Using Expert’s Pcell Feature to Generate Complex Shaped Layers

 

One of the strengths of Expert is to generate complex shaped layers such as spiral inductors, parabolic waveguides, etc. For the case of the spiral inductor, it has already been well-documented in CELEBRITY example package as “spiral.eld”, from which interested users may learn or use.

In some specific applications, e.g. photonics design, designers may need to generate parabolic-shaped layers such as waveguides. For example, a customer is designing a layer as seen in Figure 1.

Figure 1. Parabolic shaped layer to be drawn.

Layers like this may appear complicated but by using Expert’s Pcell feature, they can be implemented with ease. The idea is based on using many small rectangles to approximate the actual shape as seen in Figure 2. By choosing a proper resolution, the generated layer will be much closer to the desired shape. The error will be so small that it can be neglected under current process technologies.

Figure 2. Rectangular shaped approximation, for demonstration, actual resolution should be higher to minimize deviation.

Knowing L = 3um and d = 0.15_m, from z = L - 16.6•(x-0.5)2 we have

For any rectangle, this equation can be used to estimate its height, with respect to the center’s z-coordinate.

The Pcell Xi-Script for the case of L = 3µm will be like Figure 3.

Figure 3. Text input of Xi script panel.

 

In this Xi script, we define a parameter “height” for each rectangle. The parameter “i” is the loop parameter. In the “if…then…” statement, “100” is the iteration time, i.e. the number of rectangular shapes. In this example, since L=3um, each rectangle will have a width of 0.03um. To minimize deviation, users can set the iteration time to be larger. By substituting the z value, the height for each can be written as:

After the “height” of the rectangle is found, we can proceed to draw the rectangular shape for this “i” value with the “box” statement, where each () contains the following parameters:

(0.03 * i) (-height): Coordinates of the bottom-left corner.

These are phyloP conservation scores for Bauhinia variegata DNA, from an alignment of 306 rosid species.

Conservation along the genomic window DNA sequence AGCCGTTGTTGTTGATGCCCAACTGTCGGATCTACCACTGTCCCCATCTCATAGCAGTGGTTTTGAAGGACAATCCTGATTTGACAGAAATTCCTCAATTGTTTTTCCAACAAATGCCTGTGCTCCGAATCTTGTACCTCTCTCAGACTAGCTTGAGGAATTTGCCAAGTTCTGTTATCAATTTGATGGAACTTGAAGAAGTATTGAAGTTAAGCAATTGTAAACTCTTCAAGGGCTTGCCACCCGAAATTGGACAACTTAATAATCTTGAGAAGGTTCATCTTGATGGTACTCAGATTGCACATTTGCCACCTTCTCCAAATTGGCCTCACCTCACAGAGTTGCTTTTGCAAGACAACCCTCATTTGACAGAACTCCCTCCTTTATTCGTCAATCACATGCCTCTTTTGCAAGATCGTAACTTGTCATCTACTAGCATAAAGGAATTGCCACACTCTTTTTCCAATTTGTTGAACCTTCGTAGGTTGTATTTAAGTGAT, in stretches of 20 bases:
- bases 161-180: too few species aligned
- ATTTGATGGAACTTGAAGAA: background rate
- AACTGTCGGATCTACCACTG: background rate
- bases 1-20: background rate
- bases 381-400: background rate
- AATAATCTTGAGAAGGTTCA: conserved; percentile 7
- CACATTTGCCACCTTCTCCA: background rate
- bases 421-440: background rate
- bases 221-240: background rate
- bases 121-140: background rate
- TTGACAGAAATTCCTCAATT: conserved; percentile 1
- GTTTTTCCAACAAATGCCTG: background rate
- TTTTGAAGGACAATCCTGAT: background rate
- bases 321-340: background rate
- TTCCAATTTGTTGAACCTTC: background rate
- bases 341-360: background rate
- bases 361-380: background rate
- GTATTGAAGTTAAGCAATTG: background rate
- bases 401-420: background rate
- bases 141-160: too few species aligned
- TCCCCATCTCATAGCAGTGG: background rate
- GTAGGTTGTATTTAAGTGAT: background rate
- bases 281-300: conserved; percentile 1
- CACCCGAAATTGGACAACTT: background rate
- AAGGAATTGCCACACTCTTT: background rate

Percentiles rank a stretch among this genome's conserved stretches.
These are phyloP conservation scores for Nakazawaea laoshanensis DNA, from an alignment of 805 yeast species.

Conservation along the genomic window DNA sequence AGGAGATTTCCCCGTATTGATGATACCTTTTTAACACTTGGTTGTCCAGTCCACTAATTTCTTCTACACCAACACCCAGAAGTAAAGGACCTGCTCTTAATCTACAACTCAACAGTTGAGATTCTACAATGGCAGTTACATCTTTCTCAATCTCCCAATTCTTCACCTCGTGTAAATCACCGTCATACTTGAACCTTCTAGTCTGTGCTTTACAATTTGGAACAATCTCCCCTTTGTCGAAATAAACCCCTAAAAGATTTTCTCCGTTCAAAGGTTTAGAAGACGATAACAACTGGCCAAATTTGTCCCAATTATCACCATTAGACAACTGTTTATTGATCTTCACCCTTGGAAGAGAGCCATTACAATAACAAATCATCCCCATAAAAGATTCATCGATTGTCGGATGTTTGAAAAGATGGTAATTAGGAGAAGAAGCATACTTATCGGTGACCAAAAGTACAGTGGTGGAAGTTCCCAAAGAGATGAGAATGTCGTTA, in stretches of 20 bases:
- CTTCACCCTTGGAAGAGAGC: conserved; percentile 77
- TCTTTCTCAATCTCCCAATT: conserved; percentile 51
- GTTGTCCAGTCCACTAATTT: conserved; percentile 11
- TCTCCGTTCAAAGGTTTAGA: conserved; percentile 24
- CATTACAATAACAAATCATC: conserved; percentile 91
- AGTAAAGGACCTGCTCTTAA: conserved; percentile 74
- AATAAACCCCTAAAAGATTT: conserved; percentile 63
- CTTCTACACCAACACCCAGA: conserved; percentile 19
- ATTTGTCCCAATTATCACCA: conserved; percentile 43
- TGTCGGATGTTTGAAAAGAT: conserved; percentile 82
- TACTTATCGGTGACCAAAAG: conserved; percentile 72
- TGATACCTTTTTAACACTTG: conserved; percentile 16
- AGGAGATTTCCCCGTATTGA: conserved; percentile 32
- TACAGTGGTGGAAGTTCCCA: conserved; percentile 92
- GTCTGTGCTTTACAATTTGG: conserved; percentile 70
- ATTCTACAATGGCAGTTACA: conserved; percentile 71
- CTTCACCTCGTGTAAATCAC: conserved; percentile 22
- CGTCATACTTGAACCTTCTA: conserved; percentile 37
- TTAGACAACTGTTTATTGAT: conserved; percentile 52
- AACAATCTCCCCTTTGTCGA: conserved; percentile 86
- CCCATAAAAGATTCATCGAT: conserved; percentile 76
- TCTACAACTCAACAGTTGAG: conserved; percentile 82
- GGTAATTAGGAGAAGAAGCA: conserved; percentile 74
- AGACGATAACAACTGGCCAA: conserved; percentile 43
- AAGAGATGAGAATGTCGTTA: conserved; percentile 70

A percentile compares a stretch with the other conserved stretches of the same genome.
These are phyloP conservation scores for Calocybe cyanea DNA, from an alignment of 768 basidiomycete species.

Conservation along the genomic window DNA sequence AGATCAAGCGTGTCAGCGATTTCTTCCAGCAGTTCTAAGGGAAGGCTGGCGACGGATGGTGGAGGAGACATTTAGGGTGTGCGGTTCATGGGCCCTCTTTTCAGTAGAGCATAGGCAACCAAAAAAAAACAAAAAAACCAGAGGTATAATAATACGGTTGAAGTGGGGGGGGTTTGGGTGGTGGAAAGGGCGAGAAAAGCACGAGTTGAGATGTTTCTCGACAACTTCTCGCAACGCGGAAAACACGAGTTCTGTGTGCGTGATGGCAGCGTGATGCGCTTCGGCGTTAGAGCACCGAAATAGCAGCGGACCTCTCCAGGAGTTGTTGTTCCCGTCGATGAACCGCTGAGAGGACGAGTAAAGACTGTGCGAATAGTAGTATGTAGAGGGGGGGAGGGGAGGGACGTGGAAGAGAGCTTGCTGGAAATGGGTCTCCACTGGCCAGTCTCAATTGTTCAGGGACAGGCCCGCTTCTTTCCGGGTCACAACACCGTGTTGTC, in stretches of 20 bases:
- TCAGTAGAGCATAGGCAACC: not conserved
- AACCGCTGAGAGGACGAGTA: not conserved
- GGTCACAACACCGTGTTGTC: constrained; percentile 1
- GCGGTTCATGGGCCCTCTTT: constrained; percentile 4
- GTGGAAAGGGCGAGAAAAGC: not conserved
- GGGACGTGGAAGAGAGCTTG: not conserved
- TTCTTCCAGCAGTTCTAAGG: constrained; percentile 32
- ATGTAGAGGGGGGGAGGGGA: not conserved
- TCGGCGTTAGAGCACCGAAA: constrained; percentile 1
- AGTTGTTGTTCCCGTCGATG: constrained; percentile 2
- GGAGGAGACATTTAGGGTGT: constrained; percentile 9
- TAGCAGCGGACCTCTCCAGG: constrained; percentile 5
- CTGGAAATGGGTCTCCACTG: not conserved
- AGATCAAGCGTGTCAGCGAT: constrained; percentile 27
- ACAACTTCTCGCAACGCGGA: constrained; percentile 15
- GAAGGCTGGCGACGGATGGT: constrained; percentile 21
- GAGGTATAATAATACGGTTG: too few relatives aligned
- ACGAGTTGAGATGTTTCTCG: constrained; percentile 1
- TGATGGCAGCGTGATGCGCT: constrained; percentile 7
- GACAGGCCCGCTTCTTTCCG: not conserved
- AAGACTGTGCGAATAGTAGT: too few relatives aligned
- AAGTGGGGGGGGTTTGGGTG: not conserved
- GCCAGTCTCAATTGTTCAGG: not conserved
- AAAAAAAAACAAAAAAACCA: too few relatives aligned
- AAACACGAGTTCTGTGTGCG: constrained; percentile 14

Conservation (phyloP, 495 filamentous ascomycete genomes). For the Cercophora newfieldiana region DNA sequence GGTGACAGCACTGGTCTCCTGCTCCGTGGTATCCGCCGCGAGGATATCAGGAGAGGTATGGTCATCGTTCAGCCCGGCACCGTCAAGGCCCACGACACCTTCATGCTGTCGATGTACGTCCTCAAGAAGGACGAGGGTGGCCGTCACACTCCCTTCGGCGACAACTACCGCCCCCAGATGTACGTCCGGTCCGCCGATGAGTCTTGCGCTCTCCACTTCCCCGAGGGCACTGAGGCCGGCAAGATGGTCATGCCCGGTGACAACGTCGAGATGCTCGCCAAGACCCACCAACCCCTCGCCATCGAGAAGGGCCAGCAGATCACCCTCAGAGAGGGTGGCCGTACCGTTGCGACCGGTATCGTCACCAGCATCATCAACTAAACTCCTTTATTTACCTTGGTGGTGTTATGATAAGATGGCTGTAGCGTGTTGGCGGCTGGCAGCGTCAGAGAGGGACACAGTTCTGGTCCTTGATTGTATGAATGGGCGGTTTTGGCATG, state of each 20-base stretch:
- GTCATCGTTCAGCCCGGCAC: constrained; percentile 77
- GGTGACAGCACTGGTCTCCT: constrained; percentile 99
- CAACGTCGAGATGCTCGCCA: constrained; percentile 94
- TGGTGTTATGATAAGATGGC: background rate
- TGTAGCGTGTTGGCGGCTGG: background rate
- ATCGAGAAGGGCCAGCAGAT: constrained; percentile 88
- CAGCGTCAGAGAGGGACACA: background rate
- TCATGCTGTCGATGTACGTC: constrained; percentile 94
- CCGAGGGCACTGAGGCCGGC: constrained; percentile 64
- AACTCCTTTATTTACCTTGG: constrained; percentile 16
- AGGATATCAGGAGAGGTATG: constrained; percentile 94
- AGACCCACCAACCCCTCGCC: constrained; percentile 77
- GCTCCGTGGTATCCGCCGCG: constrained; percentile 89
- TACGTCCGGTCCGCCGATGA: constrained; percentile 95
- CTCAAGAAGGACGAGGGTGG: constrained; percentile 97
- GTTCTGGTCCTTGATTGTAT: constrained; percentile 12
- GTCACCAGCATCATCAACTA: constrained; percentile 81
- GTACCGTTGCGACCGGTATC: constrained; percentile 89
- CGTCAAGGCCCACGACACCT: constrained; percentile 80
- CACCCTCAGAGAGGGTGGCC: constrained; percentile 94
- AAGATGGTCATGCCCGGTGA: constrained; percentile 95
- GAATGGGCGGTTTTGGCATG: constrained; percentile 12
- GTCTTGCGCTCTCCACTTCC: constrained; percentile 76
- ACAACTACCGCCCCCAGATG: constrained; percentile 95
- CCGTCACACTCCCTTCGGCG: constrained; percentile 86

0.03 (2 * height): Width and height of the box.

Repeat for all 100 shapes until the loop is finished. This operation is quite similar to the “for” loop in C language.

After running the Xi script, Expert will generate a layer as described, as shown in Figure 4.

Figure 4. Generated layer.

A concern about the file size then arises. The layer generated using the above method produces a large file size, especially when the layer size and iteration time are large. For certain designs, there might be hundreds of these layers needed. To overcome this problem, we need to do the following:

  1. Export the current project into gds format from Expert =>File =>Export =>, select output format into GDS => Save.
  2. Re-open/import that gds format and edit from Expert => File => Import, select all small rectangles and merge all from Expert => Tools => Merge selected.
  3. Go to library setup from Expert => Library => Setup, add and activate this project we just edited as one of the libraries.
  4. In layout where these layers need to be added, use “add instance” features, and add layers.

With the above steps, the file size is reduced greatly. Take for example of a layer with L=1000um and iteration time=10000, in Step 1, the unmerged *.eld file size is 987KB. In Step 2 the merged *.eld file has the size of 393KB. While in the layout where this layer has been added by the “add instance” feature, the file size has reduced to 81KB.

Pcell is indeed a very useful feature of Expert. Through these simple procedures, the complex layer such as parabolic shapes with varying lengths can be generated without suffering from inaccuracy or big file sizes. By applying this feature, the customer will reduce both effort and cost expended. Most customers using other layout editors will have to use a separate photonic tool to generate those layers, export them to GDSII, before importing them into the layout editor. One does not need to switch between various tools when using Expert.

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